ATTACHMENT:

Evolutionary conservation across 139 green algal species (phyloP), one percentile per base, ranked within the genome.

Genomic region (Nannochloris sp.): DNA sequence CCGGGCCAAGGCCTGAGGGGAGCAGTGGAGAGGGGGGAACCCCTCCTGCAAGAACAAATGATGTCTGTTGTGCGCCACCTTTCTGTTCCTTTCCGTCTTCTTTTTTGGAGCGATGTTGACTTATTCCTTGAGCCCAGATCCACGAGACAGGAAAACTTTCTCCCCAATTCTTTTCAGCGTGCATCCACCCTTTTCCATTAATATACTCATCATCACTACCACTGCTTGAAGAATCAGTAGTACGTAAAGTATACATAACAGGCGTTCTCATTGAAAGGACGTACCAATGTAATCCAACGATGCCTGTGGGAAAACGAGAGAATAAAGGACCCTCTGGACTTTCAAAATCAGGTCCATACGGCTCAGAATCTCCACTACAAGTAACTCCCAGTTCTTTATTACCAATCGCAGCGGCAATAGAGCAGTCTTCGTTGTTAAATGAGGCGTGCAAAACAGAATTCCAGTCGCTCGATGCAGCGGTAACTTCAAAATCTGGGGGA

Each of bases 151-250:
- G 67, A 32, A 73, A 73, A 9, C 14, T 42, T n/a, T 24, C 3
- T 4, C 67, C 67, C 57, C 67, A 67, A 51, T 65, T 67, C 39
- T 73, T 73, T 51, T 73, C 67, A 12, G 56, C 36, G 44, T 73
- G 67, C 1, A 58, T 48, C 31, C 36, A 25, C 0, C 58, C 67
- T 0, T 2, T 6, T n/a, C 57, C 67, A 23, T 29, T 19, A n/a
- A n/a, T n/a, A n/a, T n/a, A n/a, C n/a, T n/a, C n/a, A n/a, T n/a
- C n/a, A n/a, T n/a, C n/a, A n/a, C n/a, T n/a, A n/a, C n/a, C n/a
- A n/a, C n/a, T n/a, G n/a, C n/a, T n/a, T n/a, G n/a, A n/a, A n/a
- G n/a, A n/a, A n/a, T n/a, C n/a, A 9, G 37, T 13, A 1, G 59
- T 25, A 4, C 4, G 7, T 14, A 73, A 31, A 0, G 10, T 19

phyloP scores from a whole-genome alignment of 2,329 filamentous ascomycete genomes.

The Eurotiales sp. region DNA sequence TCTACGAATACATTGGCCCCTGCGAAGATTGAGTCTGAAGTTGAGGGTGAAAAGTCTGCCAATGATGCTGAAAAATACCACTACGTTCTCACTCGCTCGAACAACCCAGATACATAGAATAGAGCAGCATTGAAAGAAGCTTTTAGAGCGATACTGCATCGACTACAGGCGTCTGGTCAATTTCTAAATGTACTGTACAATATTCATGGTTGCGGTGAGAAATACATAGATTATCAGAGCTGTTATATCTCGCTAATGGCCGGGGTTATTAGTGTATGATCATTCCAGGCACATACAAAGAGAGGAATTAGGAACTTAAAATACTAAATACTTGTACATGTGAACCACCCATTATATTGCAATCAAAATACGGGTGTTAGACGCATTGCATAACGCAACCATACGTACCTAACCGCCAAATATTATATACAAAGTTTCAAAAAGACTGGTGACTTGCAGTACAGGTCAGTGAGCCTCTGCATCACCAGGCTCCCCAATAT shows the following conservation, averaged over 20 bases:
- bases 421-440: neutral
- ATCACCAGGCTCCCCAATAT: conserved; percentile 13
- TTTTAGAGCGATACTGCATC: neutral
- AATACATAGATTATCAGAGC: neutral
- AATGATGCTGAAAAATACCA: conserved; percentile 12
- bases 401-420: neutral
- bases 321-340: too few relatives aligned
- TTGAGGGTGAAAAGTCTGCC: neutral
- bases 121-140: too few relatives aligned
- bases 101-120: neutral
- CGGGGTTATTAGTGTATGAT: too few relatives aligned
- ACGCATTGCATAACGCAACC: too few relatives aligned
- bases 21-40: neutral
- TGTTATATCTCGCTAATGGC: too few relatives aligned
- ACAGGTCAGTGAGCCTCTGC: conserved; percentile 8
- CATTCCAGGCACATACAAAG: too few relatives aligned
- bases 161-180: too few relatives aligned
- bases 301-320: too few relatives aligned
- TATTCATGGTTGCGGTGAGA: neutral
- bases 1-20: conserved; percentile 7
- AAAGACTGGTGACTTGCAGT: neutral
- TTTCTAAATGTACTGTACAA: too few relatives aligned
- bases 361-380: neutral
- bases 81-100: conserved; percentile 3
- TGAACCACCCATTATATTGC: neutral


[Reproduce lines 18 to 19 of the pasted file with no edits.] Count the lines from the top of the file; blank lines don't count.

- TTTTAGAGCGATACTGCATC: neutral
- AATACATAGATTATCAGAGC: neutral